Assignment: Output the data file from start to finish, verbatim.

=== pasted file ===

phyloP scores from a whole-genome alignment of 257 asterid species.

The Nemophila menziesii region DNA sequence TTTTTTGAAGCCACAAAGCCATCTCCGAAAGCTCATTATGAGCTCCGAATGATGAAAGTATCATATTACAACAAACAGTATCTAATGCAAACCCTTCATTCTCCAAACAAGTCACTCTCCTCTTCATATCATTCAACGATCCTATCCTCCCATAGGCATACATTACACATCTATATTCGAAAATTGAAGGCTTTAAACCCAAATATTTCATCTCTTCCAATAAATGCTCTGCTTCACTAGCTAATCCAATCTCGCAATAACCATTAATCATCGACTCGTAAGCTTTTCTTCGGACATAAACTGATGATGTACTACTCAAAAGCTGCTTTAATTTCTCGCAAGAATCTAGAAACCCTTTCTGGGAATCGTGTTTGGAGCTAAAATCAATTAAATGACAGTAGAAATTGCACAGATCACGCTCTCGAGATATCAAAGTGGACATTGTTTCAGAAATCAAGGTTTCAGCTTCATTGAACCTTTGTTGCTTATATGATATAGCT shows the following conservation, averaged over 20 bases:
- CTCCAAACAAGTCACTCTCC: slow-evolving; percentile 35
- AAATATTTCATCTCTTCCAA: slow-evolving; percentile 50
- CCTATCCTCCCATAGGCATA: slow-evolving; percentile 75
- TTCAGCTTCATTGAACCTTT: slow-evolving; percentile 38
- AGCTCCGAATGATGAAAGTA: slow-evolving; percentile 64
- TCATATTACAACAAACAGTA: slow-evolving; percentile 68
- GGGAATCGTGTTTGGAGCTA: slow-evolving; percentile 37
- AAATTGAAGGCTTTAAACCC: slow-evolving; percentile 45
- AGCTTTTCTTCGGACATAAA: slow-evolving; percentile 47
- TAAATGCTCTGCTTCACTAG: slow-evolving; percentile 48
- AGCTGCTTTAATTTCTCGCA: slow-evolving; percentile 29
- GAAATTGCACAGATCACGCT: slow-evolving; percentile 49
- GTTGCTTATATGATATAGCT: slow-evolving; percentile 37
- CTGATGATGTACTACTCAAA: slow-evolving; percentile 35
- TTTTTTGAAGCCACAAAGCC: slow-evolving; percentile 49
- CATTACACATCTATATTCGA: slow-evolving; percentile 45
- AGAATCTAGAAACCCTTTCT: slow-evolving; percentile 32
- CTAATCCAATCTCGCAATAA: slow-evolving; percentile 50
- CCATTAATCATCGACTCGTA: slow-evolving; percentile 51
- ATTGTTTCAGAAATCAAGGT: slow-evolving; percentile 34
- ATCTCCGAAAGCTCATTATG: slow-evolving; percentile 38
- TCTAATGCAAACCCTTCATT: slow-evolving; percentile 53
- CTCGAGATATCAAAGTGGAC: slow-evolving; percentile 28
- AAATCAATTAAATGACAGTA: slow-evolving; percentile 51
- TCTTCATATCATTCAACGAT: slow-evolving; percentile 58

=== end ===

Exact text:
phyloP scores from a whole-genome alignment of 257 asterid species.

The Nemophila menziesii region DNA sequence TTTTTTGAAGCCACAAAGCCATCTCCGAAAGCTCATTATGAGCTCCGAATGATGAAAGTATCATATTACAACAAACAGTATCTAATGCAAACCCTTCATTCTCCAAACAAGTCACTCTCCTCTTCATATCATTCAACGATCCTATCCTCCCATAGGCATACATTACACATCTATATTCGAAAATTGAAGGCTTTAAACCCAAATATTTCATCTCTTCCAATAAATGCTCTGCTTCACTAGCTAATCCAATCTCGCAATAACCATTAATCATCGACTCGTAAGCTTTTCTTCGGACATAAACTGATGATGTACTACTCAAAAGCTGCTTTAATTTCTCGCAAGAATCTAGAAACCCTTTCTGGGAATCGTGTTTGGAGCTAAAATCAATTAAATGACAGTAGAAATTGCACAGATCACGCTCTCGAGATATCAAAGTGGACATTGTTTCAGAAATCAAGGTTTCAGCTTCATTGAACCTTTGTTGCTTATATGATATAGCT shows the following conservation, averaged over 20 bases:
- CTCCAAACAAGTCACTCTCC: slow-evolving; percentile 35
- AAATATTTCATCTCTTCCAA: slow-evolving; percentile 50
- CCTATCCTCCCATAGGCATA: slow-evolving; percentile 75
- TTCAGCTTCATTGAACCTTT: slow-evolving; percentile 38
- AGCTCCGAATGATGAAAGTA: slow-evolving; percentile 64
- TCATATTACAACAAACAGTA: slow-evolving; percentile 68
- GGGAATCGTGTTTGGAGCTA: slow-evolving; percentile 37
- AAATTGAAGGCTTTAAACCC: slow-evolving; percentile 45
- AGCTTTTCTTCGGACATAAA: slow-evolving; percentile 47
- TAAATGCTCTGCTTCACTAG: slow-evolving; percentile 48
- AGCTGCTTTAATTTCTCGCA: slow-evolving; percentile 29
- GAAATTGCACAGATCACGCT: slow-evolving; percentile 49
- GTTGCTTATATGATATAGCT: slow-evolving; percentile 37
- CTGATGATGTACTACTCAAA: slow-evolving; percentile 35
- TTTTTTGAAGCCACAAAGCC: slow-evolving; percentile 49
- CATTACACATCTATATTCGA: slow-evolving; percentile 45
- AGAATCTAGAAACCCTTTCT: slow-evolving; percentile 32
- CTAATCCAATCTCGCAATAA: slow-evolving; percentile 50
- CCATTAATCATCGACTCGTA: slow-evolving; percentile 51
- ATTGTTTCAGAAATCAAGGT: slow-evolving; percentile 34
- ATCTCCGAAAGCTCATTATG: slow-evolving; percentile 38
- TCTAATGCAAACCCTTCATT: slow-evolving; percentile 53
- CTCGAGATATCAAAGTGGAC: slow-evolving; percentile 28
- AAATCAATTAAATGACAGTA: slow-evolving; percentile 51
- TCTTCATATCATTCAACGAT: slow-evolving; percentile 58